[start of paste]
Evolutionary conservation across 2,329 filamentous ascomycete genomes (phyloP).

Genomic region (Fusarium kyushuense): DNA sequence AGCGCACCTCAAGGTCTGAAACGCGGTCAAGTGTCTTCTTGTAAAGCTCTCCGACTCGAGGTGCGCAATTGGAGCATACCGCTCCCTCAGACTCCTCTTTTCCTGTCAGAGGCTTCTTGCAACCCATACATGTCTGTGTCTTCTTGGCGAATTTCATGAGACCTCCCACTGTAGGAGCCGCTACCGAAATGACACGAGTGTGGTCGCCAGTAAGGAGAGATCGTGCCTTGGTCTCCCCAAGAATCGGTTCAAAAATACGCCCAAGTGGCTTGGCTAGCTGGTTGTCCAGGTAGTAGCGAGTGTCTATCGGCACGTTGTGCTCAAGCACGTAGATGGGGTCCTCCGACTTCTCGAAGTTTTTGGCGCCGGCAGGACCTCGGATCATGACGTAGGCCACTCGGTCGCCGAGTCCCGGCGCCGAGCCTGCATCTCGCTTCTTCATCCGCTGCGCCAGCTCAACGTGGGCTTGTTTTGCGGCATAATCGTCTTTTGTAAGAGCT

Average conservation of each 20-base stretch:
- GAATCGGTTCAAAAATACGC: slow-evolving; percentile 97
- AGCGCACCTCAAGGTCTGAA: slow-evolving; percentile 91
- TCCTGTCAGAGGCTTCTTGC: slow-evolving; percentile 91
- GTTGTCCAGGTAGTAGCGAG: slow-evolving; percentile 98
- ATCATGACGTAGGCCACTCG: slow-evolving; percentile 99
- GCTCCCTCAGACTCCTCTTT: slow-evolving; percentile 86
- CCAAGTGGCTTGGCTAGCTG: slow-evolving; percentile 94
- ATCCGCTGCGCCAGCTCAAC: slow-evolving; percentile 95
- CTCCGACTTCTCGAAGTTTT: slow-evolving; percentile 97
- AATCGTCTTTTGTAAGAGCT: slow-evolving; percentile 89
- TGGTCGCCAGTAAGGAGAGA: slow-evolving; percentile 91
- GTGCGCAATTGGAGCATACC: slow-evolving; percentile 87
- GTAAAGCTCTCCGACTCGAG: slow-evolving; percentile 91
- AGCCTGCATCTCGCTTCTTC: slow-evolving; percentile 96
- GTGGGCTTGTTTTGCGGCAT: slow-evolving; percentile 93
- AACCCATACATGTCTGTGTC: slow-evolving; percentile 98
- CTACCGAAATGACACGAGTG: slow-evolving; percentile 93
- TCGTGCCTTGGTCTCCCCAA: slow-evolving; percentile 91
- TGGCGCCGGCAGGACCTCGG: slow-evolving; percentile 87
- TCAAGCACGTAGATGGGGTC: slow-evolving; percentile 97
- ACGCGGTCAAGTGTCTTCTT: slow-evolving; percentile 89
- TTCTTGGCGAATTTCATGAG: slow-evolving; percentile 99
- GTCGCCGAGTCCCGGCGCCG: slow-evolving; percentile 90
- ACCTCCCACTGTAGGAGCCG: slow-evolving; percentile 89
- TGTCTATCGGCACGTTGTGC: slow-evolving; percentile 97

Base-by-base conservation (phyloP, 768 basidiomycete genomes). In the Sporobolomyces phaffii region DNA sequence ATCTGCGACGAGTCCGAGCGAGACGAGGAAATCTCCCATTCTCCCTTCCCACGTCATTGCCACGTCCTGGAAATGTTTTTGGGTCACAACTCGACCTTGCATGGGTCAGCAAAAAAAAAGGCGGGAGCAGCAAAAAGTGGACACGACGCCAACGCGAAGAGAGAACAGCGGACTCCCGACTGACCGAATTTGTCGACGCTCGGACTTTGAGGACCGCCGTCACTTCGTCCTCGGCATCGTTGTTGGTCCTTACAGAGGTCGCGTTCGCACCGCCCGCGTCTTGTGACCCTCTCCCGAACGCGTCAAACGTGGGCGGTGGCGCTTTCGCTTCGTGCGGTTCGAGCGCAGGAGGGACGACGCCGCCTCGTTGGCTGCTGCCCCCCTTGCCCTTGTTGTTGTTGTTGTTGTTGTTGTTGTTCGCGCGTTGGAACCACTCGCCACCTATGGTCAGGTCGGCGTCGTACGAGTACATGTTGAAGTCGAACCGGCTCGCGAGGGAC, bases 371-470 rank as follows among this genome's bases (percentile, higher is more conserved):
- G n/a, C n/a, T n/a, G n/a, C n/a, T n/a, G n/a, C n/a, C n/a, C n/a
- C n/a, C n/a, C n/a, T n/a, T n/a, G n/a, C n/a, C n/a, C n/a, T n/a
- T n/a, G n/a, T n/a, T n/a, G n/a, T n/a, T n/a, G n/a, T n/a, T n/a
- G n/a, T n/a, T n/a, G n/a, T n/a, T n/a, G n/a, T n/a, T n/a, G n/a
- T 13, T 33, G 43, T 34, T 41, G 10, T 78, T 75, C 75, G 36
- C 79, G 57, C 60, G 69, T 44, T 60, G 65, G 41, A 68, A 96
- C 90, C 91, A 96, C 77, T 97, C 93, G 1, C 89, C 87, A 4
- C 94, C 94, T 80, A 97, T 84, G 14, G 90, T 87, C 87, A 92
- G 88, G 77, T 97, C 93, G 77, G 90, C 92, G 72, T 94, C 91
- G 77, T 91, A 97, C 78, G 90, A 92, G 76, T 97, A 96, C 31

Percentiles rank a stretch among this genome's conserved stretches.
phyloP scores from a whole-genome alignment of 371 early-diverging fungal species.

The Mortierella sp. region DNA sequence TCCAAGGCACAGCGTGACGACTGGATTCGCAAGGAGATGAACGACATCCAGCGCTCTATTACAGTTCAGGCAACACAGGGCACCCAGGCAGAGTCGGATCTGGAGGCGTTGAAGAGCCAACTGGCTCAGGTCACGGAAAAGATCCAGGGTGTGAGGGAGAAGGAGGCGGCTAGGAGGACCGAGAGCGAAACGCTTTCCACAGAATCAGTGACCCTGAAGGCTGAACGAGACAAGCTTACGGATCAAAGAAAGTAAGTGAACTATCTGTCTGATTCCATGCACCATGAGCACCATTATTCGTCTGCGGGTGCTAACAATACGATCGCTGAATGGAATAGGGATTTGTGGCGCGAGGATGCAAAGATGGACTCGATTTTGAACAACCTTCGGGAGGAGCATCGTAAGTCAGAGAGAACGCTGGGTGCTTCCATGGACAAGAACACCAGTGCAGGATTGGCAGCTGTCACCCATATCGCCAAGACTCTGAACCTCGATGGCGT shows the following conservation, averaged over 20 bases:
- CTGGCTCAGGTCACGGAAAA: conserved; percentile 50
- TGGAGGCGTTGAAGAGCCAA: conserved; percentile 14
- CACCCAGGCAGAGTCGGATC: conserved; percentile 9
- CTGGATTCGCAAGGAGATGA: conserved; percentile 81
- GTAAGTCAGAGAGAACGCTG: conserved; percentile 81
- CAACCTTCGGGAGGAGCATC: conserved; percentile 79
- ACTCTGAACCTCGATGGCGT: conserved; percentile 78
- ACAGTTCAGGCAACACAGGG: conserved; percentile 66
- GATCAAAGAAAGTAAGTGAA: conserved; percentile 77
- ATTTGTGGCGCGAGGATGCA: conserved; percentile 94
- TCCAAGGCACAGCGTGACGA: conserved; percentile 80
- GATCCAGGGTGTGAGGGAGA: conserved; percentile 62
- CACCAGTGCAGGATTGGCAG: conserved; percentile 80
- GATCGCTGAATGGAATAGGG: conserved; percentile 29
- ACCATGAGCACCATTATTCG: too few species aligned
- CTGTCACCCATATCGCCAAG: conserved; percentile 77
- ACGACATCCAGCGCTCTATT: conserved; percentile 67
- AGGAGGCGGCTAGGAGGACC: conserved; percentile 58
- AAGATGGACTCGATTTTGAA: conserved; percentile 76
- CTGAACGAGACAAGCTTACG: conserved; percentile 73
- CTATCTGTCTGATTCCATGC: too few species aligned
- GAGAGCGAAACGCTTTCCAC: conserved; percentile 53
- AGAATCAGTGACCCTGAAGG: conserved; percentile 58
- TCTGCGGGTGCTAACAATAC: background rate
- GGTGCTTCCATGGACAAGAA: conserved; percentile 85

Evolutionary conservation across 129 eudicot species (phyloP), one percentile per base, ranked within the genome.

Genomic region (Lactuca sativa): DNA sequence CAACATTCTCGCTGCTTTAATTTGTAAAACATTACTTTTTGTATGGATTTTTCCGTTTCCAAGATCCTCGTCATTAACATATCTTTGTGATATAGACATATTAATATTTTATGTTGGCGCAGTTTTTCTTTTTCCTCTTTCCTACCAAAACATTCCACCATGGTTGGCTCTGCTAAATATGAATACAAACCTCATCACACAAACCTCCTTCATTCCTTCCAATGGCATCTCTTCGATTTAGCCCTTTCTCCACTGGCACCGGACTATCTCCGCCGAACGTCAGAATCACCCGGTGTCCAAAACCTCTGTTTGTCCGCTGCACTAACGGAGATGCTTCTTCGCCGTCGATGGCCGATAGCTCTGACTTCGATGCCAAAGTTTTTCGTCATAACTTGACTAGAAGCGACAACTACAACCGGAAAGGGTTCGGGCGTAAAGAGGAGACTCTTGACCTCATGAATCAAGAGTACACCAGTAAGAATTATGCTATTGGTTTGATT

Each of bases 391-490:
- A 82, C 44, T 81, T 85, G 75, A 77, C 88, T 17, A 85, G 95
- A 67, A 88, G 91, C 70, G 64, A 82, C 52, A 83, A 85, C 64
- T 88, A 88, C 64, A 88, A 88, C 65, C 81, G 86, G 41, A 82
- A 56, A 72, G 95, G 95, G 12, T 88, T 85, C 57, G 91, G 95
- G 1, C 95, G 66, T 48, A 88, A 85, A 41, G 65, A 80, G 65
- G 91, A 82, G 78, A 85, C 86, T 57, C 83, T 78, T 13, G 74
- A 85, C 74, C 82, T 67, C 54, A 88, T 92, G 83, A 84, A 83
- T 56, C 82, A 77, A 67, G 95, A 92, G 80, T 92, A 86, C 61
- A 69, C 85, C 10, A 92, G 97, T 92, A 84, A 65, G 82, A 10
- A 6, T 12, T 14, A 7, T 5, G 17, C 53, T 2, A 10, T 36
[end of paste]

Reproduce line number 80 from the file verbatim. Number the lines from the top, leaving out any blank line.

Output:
- A 6, T 12, T 14, A 7, T 5, G 17, C 53, T 2, A 10, T 36